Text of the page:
The complications of writing are immense, particularly for someone of my age at the time. I had written the entire book on a series of some six notebooks. I began the process, as aforementioned, at about the age of ten. I’m not exactly sure now though, it was so long ago. Of course my writing was rather good for that age, and anyone who read it was impressed, however, looking back on it now I can safely say it was an atrocity. My grammar and spelling were so atrocious at times; I could not understand what I had written. I frequented comma splices and run on sentences. Fragments were less common, but still present in far to great of a quantity. When I re-read those original texts, because I still have them, I find something interesting happened. It is an inevitable fact of life that as one advances through the educational ladder, ones language skills improve. Not only the amount of improvement my conventions showed, but also my handwriting. I noticed that I had trained myself to write neatly and cleanly, so others could read my work. I found it stupendous that my writing was improved by means some might consider a waste of time.
As I grew older, and my writing improved, so did my aspirations. Not a day went by, and still not a day does, when I did not think of music or a film for the book. It’s such a fantastic sensation to be able to imagine your own creation put to visuals and audio for others to enjoy. In fact, during High School, I arranged for the members of my band to compose musical scores. It was a fruitless effort of course, but exciting nonetheless. I, like all authors, had a perfect mental image of what my characters looked like, but I was not satisfied with that alone. I began seeking artists to portray for me the physical characteristics of my own mental pictures. It was an impossible task, and it bared no fruit to be plucked. I had many talented artists draw up many beautiful pictures, and they were all very close, but there was always something wrong.
Of course it was some time before I figured out what the problem was. How could I accurately portray my thoughts and my pictures in words? It simply couldn’t be done.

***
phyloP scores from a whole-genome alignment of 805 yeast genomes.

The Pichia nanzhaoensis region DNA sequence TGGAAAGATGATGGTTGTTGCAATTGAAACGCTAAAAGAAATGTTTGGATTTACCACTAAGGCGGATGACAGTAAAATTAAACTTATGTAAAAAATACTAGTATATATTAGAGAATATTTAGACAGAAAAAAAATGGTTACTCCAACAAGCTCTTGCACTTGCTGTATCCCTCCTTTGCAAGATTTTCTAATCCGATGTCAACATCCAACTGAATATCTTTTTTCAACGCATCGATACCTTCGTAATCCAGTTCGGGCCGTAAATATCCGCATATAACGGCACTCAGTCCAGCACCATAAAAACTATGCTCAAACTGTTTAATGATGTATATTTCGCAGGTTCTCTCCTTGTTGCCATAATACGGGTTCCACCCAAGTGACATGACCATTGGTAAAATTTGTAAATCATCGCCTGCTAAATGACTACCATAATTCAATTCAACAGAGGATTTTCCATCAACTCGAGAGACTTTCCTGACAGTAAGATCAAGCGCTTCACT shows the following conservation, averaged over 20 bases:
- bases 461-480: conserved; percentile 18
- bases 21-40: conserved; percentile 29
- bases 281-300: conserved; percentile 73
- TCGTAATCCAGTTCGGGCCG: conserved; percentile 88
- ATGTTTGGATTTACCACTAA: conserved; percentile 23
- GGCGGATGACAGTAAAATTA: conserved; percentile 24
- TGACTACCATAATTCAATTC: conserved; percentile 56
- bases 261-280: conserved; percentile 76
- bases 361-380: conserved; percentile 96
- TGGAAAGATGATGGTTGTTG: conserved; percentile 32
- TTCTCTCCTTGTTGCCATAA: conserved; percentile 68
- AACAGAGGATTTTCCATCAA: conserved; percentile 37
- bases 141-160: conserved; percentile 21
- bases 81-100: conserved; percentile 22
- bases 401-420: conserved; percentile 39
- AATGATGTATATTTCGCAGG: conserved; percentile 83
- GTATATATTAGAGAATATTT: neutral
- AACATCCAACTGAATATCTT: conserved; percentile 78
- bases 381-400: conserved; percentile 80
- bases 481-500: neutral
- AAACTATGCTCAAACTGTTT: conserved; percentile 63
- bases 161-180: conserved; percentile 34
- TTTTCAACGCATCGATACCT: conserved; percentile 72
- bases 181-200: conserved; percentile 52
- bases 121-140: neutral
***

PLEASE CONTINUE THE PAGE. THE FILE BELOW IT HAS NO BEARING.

As aforementioned I often receive an avalanche of questions when I read the book to those who have never heard it. Another common question that I come across is this: “What did you base the characters after?” It is a tendency of all authors to put a little of themselves, or what they dream to be, in a book. This I did as well. Through the fantastic world I had weaved I gently hinted toward my own life, my own personality and that of my acquaintances and good friends. The villains were particularly fun for me to imagine into existence. Each one symbolizes a trait that I find disgusting, and often times these traits are very well hidden, almost invisible, but they are there. Sometimes it might be only a single line out of hundreds, or a single action out of thousands that hints toward this quality. I decided here I would make a game of it.
I have always been interested in providing the reader with something else to entertain them while they read. In several of my hand written notebooks, I have points where the story stops and the book will ask you a question about the previous occurrences, ask you to make a prediction, or connect the instance in question to your own life experiences. I found that my readers enjoyed these “comprehension” checks. Often times, readers would stop and contemplate the answer to some questions for some time before continuing. I will not bore you with such material, but I encourage you to scan the text for interesting questions and opportunities.